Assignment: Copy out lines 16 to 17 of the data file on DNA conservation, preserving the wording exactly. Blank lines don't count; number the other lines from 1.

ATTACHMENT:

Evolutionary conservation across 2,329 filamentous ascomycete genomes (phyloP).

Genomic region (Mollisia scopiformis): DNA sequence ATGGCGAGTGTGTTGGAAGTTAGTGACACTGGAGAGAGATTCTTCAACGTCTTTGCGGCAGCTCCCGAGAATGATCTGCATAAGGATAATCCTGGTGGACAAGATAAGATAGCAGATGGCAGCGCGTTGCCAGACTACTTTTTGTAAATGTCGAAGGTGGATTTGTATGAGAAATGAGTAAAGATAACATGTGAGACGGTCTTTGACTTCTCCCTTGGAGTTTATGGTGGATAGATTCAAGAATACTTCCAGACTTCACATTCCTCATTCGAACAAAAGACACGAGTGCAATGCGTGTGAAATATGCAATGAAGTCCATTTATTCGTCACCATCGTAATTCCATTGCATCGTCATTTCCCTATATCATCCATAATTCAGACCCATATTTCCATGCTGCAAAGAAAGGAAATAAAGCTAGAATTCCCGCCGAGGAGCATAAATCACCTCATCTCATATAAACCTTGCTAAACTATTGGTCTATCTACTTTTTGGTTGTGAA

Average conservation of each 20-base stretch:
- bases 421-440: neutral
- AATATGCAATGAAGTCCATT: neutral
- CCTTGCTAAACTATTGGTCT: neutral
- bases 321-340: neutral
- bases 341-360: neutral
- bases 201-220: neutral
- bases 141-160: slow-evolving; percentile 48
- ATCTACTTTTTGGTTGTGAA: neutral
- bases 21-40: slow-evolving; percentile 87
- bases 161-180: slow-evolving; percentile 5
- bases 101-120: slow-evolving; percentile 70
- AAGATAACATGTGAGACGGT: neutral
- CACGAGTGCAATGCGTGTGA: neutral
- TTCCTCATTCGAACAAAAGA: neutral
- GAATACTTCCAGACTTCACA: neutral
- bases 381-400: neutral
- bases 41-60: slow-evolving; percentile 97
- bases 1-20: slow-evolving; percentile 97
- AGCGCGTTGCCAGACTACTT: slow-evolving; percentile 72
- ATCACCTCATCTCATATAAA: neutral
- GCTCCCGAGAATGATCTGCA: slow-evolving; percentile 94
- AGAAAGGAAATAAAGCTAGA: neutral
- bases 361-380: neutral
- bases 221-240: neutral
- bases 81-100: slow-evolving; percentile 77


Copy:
- CACGAGTGCAATGCGTGTGA: neutral
- TTCCTCATTCGAACAAAAGA: neutral